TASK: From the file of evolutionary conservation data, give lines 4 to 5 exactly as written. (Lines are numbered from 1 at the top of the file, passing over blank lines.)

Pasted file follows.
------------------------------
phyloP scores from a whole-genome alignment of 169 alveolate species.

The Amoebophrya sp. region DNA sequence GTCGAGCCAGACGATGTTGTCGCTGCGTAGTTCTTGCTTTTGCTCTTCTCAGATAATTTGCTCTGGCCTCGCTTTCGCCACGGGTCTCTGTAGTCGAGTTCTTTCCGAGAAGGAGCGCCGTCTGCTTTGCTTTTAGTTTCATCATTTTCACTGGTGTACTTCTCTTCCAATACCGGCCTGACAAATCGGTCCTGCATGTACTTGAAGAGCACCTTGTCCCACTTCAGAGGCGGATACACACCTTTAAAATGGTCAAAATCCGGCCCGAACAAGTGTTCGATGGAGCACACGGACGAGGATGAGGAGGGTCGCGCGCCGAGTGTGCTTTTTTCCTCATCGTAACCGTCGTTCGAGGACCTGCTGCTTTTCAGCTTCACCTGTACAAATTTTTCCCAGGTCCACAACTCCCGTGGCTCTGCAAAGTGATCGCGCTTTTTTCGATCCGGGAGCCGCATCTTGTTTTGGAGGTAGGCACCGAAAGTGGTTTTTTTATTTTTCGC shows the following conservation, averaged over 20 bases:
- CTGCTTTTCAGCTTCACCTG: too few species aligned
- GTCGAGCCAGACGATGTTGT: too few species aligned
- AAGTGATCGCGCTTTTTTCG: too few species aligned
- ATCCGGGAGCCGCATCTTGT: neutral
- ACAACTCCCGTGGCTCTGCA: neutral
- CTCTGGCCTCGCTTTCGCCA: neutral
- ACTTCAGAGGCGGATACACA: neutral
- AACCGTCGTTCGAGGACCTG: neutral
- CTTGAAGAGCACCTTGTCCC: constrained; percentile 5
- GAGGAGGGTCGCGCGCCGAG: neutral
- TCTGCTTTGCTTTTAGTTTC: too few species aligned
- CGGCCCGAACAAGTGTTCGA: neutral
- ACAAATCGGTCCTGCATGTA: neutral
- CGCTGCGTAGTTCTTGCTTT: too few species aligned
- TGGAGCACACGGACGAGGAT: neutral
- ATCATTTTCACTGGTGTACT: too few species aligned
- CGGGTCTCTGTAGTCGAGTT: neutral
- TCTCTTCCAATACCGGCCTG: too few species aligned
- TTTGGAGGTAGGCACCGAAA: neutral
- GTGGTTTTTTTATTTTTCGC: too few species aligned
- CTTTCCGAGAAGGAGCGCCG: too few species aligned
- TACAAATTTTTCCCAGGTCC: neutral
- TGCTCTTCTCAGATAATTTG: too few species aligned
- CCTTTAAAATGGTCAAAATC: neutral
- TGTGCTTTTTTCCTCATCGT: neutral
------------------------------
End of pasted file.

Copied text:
- GTCGAGCCAGACGATGTTGT: too few species aligned
- AAGTGATCGCGCTTTTTTCG: too few species aligned